Table 1280

Art of the Meal

So, have you been to the new aquarium? No, not the giant fish tank across from Atlanta’s Centennial Olympic Park – Midtown’s new aquarium, at the Woodruff Arts Center.

Table 1280, the elegant restaurant designed by Renzo Piano, is not so much a bar and dining room as a habitat. Viewed from the outside, its huge, incandescent glass rectangles swim with beautifully languid diners.

Table 1280’s gorgeously stark setting – quarter-sawn oak floors, white walls and luminous pop art – is so much a part of the dining experience that you might assume the food would be an afterthought. That would be wrong. Run by New York’s Restaurant Associates, known for smart but less ambitious museum restaurants at the Guggenheim and Metropolitan, Table 1280 has more in common with Modern, the hit restaurant at New York’s Museum of Modern Art. Its thought-provoking New American menu, hip young chef and ground-floor, glass-enclosed minimalist environment make the same dramatic statements.

Chef Shaun Doty comes to Table 1280 as a freewheeling individualist who earned adoring followers at downtown’s late Mumbo Jumbo and at Mid-City Cuisine. Some wondered whether a “corporate” gig would kill his mojo, but Doty counters Piano’s exacting design with a witty, sumptuous bill of fare.

It all begins in the bar – and you should, too. Lounge on comfortable leather chairs and sample such small, inventive plates as smoky grilled octopus with black chickpeas and crisp slivers of fennel, and clever cocktails, such as the Moulin Rouge – a tall, frosty glass of champagne, Lillet Rouge and ginger ale.

Beyond the glowing glass wine racks separating the bar from the maitre d’ station, an open kitchen connects two big rooms, each dominated by a single work on the wall – metallic domes in the west room, and in the east, a strip of colored fluorescent lights. Here, right-sized “quartinos” of wine afford two small glasses of Campanile pinot grigio for $12, and right-priced glasses of cava (Spanish sparkling wine, $7). More sane pricing options include the pre-theater dinners, available from 5:00-6:30 p.m., for $28 (two courses) or $35 (three courses).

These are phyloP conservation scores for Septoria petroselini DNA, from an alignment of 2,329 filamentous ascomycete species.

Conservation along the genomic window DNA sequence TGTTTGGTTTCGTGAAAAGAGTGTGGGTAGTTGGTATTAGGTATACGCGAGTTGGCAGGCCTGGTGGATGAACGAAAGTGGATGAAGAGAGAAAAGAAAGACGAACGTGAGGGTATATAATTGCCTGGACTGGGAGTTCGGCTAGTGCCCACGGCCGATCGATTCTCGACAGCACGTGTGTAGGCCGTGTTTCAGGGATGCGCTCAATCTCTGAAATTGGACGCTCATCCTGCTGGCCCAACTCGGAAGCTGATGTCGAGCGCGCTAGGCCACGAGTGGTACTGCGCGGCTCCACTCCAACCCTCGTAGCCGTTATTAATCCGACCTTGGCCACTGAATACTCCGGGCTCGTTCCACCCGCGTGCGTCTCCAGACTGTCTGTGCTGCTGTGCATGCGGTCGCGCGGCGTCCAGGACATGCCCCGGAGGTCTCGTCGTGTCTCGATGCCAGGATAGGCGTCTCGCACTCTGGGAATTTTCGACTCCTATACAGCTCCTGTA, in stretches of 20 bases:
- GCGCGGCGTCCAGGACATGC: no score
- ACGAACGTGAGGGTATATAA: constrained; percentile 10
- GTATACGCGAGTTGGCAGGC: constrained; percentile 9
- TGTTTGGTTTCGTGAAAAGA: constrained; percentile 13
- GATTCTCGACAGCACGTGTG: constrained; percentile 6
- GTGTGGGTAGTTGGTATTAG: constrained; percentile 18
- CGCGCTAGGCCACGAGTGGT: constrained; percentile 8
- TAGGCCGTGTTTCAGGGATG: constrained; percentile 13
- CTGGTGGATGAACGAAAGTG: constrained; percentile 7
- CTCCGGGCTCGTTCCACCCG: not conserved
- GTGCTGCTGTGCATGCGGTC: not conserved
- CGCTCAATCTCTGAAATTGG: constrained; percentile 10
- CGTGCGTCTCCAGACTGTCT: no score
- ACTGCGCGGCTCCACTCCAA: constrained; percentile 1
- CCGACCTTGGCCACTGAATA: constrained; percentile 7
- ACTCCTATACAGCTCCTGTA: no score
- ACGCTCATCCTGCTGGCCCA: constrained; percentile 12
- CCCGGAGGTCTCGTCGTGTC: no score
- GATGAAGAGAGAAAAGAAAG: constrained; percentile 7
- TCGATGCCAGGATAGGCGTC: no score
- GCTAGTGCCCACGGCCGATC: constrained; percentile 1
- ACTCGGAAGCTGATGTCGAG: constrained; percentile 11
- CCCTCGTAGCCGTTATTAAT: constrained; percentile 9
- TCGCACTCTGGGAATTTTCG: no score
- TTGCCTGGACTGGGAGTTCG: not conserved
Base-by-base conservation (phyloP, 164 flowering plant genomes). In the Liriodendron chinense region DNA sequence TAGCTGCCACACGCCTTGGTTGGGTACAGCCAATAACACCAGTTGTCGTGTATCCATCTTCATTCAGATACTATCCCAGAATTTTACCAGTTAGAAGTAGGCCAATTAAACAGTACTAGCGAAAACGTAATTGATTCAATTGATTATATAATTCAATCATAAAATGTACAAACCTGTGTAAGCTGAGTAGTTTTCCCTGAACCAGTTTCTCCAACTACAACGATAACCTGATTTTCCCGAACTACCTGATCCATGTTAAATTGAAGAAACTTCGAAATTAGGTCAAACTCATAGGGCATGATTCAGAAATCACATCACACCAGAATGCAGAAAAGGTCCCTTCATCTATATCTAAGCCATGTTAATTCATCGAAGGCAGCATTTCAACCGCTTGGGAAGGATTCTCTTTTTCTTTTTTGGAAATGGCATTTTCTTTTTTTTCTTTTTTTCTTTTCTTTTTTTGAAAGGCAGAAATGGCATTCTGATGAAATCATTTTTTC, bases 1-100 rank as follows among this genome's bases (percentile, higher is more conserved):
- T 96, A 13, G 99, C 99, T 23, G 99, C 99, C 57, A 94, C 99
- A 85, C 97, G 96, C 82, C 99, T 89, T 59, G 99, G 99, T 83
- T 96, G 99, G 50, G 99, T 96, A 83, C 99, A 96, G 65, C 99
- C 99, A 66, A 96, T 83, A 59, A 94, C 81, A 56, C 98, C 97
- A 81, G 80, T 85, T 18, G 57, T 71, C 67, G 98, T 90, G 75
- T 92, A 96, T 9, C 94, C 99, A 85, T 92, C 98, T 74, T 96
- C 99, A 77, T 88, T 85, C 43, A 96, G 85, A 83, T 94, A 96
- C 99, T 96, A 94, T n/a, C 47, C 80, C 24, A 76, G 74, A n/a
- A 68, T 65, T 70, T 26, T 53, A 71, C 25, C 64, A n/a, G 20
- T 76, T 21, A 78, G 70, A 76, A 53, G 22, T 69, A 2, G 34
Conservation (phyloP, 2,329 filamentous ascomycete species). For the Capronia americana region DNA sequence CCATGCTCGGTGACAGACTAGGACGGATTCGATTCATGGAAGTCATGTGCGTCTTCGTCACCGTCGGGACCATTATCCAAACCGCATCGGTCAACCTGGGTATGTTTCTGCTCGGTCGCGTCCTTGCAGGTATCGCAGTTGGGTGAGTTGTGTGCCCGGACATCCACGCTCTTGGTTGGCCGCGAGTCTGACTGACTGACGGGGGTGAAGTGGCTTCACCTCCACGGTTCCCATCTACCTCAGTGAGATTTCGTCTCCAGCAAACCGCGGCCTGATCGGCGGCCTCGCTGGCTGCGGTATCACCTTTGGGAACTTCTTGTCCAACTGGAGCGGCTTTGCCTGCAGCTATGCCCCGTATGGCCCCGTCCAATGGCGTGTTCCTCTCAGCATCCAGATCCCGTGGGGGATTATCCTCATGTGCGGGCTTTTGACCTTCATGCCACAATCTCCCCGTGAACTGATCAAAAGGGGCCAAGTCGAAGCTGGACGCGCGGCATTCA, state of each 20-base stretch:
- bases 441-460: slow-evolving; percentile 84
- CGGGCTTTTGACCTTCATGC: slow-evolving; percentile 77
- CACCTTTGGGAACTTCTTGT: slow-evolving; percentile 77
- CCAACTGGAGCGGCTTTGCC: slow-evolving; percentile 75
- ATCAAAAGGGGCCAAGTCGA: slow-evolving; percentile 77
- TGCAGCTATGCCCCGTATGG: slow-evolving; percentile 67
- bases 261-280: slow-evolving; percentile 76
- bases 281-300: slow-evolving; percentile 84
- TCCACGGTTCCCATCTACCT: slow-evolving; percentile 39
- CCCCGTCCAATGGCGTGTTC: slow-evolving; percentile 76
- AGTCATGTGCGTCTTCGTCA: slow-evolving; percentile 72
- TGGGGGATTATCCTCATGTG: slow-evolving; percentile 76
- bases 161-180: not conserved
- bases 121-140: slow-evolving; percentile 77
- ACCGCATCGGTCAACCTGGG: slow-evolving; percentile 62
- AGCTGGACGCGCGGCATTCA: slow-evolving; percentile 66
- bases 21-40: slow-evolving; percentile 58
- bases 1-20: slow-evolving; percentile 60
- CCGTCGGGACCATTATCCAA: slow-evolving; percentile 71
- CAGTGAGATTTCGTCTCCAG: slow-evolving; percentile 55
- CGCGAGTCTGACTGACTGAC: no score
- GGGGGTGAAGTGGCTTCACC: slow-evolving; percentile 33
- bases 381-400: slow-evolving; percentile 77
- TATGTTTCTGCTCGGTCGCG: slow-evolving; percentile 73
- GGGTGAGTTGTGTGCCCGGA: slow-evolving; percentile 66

If you want to be wildly impractical, on the other hand, you can order the $50 “seafood plateau,” a three-tiered mountain of lobster, shrimp, oysters, tuna tartare and jumbo lump crab. Or you could do as we did: Order a few of the oysters of the day (Wellfleet on our visit) for $2.50 each. Splendid with the wasabi aoli, apple pepper mignonette and cocktail sauce.

From there on out, we swooned with every luxurious ingredient – chestnut foam topping a sweet kabocha squash soup, drizzled with pumpkin seed oil. Barramundi, a thick trout-like filet, with crunchy chickpea fries and Greek yogurt laced with mullet caviar.

The quail is complete with crisp pork belly, fried egg and rice, except here, the fried egg is quail, the rice is creamy risotto and the tiny quail on the side is stuffed with succulent foie gras. Think you’re done? Uh-uh. Just wait till it’s covered with shaved black truffles. Protesting we only wanted a bite for dessert, we nearly inhaled a fragile-crusted apple galette with caramel cr?me fraiche ice cream.

As much as I like the adventure of dining here, and the space itself, I wish it were more comfortable. The room’s acoustics are horrendous. Parking is exorbitant (come after 8 pm weeknights to avoid a $10 tariff.) The chairs are beautiful, but not my idea of high comfort. The bright lights lend an austere tone.

Still, Table 1280 is an exciting milepost of Atlanta progress. And as every shark knows, you’re either moving, eating or dying.

Table 1280

1280 Peachtree St. NE (at the Woodruff Arts Center)

Atlanta, GA


Hours: Lunch, Tuesdays-Saturdays. Dinner, Tuesdays-Sundays. Sunday Brunch

Credit Cards: All Major

Dress code: Elegant, bohemian, or somewhere in between

Krista Reese is Georgia Trend’s restaurant critic. Contact

Categories: Art of the Meal